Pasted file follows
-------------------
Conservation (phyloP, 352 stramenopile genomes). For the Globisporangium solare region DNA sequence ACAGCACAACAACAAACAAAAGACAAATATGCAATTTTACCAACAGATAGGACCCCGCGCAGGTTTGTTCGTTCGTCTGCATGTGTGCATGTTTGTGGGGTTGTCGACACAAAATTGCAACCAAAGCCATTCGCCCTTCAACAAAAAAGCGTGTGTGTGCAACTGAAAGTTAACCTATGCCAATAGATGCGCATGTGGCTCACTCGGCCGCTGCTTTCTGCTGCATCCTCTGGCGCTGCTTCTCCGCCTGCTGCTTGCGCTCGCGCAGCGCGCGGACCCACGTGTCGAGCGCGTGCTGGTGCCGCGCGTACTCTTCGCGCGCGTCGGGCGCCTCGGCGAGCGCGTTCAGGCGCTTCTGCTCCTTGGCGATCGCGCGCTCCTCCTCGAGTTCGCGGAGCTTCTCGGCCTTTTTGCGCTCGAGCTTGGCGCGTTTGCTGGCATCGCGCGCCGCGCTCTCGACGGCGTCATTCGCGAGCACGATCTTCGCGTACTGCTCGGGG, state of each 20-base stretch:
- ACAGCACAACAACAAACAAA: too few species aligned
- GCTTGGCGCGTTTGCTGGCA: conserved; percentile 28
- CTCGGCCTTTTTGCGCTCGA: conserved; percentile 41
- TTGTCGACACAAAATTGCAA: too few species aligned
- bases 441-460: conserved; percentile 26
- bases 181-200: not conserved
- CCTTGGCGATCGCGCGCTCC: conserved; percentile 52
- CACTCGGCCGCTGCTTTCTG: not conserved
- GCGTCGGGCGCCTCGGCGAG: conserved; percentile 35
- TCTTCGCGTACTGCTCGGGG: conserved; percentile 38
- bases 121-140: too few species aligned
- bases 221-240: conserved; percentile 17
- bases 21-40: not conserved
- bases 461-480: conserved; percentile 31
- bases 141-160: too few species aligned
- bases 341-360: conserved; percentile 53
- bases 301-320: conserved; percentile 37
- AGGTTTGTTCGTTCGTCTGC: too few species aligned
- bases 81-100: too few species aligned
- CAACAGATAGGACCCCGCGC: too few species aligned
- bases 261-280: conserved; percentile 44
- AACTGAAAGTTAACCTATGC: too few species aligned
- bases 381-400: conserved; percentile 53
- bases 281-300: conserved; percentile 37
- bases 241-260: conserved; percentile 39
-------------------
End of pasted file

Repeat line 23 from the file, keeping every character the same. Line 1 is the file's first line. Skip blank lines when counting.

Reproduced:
- AACTGAAAGTTAACCTATGC: too few species aligned